There is a fine line to tread. Ms Bolton later assures Inside Housing that the group is apolitical: “We are very careful. We don’t want to be used as a political football or something to poke the Tories with.”
Yet social housing and the systemic failures that Justice4Grenfell is campaigning about are intensely political issues. Ms Williams, a Kensington resident for 34 years, was invited to speak at a fringe event at the Labour Party conference a week earlier, but the group claims that no such invites came from the Conservatives.
“You cannot separate this from the other social housing issues,” she contends when asked why she feels there has been so much support for Grenfell along the march. “This is about anyone who lives in a local authority where they do not care about working-class people.”
Rich and poor
Others go further. “Justice4Grenfell is important to everything that is going on today because if you want proof of what the Tory government is doing to ordinary working-class people, Grenfell is that,” argues Ed Rogers, who is also part of the march.
“Kensington and Chelsea is a rich borough and the council only cares about the rich. People are angry but the consensus is for a peaceful demonstration. In my opinion, working-class people, black people, get nothing from being peaceful. The council has done nothing for them.”
The focus of much of the ire is the inquiry, led by retired judge Martin Moore-Bick. The feeling among those in Manchester – and more widely in west London – is that the terms of reference are too narrow, focusing on the events of the night of the fire.
Another marcher who lives close to the tower, professor Chris Imafidon, says he was invited but declined to give evidence to the inquiry. He voices a feeling that typifies the community’s lack of faith in the inquiry.
“It is not independent of government interference,” he tells Inside Housing after leaving the stage at Castlefield Bowl. “They want someone to do a technical analysis of what happened. They do not want to look at the TMO [Kensington and Chelsea Tenant Management Organisation]. [Mr Moore-Bick] is working on a narrow remit… of course it’s going to be a whitewash. Grenfell is not about fire; it’s about social inequality. For us, justice just means equality. While there’s inequality there will never be justice.”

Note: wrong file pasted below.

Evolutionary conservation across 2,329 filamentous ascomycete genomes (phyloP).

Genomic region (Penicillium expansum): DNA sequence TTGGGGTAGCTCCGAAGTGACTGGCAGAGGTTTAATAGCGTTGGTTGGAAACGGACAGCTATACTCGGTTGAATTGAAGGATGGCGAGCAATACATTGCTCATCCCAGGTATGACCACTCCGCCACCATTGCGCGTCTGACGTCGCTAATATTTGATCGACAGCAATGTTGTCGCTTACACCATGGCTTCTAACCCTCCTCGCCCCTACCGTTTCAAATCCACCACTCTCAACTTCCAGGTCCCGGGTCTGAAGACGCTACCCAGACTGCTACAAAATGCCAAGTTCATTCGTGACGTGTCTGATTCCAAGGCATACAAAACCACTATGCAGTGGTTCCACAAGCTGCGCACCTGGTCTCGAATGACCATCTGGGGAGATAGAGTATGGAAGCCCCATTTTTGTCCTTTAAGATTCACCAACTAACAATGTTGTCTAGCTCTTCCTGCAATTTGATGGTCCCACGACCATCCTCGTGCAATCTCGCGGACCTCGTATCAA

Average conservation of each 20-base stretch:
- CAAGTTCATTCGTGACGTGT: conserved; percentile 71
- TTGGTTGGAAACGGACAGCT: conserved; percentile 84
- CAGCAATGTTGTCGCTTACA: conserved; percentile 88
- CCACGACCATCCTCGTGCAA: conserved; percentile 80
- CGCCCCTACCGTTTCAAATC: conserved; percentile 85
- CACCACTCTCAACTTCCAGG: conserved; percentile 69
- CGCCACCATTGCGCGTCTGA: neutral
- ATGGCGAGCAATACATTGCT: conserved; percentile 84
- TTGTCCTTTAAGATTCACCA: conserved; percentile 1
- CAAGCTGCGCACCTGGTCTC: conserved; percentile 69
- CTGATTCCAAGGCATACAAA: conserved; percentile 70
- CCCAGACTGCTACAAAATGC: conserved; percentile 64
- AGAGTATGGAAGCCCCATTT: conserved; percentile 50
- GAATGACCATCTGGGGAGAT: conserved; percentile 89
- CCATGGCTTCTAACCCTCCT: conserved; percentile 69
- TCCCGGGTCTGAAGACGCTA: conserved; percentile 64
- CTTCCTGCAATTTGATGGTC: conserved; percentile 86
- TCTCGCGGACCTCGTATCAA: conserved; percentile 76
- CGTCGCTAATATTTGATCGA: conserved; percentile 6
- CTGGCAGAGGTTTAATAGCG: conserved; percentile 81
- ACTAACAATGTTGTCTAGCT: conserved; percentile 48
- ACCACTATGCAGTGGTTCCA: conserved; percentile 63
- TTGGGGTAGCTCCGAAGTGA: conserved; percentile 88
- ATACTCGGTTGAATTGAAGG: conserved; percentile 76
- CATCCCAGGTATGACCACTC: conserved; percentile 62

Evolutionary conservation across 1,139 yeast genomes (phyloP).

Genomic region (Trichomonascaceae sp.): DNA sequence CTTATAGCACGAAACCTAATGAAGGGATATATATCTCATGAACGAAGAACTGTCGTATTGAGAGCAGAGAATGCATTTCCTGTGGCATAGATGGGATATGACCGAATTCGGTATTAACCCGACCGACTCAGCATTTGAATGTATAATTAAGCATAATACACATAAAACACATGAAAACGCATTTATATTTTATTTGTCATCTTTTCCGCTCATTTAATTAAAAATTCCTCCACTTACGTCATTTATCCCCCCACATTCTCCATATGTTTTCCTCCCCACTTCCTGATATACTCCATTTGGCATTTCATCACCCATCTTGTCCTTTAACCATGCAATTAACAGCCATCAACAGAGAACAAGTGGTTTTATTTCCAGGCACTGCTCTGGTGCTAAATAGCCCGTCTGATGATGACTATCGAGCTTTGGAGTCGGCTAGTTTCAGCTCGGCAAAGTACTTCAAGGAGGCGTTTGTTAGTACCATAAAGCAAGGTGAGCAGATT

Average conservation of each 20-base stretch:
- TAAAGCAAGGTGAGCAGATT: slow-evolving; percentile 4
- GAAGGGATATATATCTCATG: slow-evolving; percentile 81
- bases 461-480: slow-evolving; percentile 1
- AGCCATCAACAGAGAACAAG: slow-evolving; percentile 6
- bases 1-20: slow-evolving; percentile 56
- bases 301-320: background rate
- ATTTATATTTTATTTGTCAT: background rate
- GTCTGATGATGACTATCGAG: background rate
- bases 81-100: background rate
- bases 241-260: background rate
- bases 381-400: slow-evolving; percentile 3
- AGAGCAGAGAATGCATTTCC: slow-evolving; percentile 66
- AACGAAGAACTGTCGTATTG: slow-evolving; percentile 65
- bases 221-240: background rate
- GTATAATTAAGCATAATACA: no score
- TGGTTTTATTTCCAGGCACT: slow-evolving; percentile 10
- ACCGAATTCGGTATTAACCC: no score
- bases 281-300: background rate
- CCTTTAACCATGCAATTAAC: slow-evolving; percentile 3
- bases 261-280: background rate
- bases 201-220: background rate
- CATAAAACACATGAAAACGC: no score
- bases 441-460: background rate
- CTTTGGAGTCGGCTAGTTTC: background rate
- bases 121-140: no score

The coach carrying the Justice4Grenfell campaigners arrives back in Kensington after 10pm. It has been a long day, but it has been worth it.
“Being at the march was brilliant,” reflects Ms Bolton later, saying that – as much as anything else – it is a “bonding experience” for the group, even if they didn’t manage to get close to conference goers.
“There are days when I feel like I can’t go on and that’s when we need to support each other the most.”
Inside Housing is calling for immediate action to implement the learning from the Lakanal House fire, and a commitment to act – without delay – on learning from the Grenfell Tower tragedy as it becomes available.
We will submit evidence from our research to the Grenfell public inquiry.
The inquiry should look at why opportunities to implement learning that could have prevented the fire were missed, in order to ensure similar opportunities are acted on in the future.